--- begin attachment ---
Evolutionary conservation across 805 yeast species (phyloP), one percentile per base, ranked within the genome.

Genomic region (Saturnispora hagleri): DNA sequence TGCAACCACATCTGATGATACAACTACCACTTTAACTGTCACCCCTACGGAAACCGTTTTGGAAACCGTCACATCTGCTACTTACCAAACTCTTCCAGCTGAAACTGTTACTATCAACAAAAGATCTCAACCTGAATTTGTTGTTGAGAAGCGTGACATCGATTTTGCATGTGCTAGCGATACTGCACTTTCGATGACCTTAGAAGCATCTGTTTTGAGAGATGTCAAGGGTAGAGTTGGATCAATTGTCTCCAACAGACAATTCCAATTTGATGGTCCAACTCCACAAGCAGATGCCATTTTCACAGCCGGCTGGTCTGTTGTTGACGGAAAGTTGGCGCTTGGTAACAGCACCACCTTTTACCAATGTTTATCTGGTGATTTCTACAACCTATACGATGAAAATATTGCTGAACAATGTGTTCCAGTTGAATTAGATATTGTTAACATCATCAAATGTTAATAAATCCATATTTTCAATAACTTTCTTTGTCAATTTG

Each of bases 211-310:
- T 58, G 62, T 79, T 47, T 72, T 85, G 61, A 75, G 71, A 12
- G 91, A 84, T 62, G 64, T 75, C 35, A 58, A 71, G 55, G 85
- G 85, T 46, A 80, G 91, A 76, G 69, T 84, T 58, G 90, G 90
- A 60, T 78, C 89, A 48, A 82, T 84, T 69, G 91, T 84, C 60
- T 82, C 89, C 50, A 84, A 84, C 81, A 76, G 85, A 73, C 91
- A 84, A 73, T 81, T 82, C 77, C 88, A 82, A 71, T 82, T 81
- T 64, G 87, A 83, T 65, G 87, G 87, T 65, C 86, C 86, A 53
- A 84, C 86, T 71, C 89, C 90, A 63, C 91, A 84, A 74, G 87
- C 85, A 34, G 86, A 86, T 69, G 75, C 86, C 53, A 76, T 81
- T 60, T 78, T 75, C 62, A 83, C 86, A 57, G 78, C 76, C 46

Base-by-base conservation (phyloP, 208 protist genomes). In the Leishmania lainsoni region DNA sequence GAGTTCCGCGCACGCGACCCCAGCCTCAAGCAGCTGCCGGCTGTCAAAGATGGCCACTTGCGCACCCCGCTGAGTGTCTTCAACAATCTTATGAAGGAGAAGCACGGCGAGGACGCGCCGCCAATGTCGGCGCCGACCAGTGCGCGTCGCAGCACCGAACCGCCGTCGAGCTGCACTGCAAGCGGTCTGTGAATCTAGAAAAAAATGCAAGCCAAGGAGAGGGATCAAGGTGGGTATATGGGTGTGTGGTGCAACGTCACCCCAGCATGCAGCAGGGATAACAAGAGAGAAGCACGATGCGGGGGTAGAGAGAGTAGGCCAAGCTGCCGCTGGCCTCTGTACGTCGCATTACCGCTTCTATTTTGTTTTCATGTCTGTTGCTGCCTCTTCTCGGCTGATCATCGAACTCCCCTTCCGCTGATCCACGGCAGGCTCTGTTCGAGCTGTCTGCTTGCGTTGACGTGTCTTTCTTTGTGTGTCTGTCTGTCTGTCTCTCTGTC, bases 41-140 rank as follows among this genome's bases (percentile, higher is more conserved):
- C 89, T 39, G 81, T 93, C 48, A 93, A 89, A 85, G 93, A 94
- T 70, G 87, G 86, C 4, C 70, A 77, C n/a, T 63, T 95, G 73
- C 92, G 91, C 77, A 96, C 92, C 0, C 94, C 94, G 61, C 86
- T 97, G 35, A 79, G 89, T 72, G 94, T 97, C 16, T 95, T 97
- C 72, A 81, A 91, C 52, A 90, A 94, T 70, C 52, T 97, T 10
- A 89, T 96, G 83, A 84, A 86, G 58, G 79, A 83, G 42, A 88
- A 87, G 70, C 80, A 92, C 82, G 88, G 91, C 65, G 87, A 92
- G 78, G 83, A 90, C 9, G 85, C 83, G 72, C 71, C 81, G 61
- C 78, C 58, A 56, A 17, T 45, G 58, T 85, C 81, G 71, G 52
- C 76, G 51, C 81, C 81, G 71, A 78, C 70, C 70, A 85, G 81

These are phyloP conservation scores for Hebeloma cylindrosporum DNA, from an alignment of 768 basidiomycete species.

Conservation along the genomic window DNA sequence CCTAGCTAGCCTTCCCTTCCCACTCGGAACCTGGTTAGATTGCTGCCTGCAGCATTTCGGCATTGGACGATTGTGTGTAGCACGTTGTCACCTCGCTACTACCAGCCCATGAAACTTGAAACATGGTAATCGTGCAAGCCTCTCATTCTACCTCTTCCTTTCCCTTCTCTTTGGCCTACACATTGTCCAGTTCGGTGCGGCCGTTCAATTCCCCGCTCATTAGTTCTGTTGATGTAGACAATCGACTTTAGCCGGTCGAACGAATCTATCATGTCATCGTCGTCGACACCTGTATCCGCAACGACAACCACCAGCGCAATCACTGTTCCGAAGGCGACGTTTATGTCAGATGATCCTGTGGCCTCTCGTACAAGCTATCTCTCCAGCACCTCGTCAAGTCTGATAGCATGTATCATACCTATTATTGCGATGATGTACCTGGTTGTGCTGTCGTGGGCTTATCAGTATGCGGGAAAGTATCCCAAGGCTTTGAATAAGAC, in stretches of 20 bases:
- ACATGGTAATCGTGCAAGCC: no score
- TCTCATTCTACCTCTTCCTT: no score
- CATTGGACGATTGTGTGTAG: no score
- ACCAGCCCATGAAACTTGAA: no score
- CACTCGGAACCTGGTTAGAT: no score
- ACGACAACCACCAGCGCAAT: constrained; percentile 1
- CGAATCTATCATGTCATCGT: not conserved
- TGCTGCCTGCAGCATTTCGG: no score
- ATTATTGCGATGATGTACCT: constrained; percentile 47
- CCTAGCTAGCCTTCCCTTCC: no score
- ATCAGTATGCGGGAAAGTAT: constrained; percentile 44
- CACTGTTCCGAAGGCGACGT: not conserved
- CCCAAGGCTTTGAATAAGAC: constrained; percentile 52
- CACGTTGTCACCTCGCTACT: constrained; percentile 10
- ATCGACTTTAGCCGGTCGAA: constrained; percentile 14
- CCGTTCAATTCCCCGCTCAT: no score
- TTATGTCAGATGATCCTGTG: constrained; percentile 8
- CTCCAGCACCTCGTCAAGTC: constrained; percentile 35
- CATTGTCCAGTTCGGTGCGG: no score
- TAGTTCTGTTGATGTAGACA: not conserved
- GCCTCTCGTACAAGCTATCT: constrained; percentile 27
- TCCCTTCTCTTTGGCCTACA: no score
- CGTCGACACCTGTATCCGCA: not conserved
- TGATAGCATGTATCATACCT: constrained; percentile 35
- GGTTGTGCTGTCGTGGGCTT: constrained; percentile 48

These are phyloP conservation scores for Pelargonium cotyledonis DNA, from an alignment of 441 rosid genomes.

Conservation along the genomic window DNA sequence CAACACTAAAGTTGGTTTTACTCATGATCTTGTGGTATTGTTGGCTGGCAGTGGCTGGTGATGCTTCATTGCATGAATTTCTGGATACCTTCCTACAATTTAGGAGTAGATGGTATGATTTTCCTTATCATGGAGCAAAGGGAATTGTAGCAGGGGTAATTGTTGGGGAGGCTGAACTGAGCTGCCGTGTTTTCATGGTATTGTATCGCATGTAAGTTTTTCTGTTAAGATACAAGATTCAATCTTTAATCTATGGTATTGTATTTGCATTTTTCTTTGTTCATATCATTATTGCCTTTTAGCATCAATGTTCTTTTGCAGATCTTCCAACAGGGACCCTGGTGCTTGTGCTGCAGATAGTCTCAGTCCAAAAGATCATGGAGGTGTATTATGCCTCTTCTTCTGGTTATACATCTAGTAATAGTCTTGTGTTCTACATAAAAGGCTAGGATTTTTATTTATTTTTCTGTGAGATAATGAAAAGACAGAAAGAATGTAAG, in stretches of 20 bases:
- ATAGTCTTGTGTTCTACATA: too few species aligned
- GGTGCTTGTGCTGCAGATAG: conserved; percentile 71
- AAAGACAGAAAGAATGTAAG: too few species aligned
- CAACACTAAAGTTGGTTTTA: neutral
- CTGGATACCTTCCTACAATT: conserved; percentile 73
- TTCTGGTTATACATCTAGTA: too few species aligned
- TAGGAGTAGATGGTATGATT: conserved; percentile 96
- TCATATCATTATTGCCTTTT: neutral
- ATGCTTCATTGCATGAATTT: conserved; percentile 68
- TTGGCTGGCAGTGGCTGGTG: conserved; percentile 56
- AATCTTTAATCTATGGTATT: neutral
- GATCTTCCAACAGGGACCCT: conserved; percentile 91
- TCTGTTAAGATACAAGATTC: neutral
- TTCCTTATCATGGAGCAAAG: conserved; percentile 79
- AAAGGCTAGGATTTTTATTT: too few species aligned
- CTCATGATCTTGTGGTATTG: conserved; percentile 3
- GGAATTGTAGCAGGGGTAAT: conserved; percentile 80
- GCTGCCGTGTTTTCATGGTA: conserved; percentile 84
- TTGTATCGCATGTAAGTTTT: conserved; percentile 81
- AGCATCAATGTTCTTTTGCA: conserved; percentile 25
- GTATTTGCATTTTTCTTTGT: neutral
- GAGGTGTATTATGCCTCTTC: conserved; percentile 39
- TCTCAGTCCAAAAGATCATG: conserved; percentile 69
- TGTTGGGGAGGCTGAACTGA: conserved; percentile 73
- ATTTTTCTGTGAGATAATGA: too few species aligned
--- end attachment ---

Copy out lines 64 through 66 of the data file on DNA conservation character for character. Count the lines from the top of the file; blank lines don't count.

- AATCTTTAATCTATGGTATT: neutral
- GATCTTCCAACAGGGACCCT: conserved; percentile 91
- TCTGTTAAGATACAAGATTC: neutral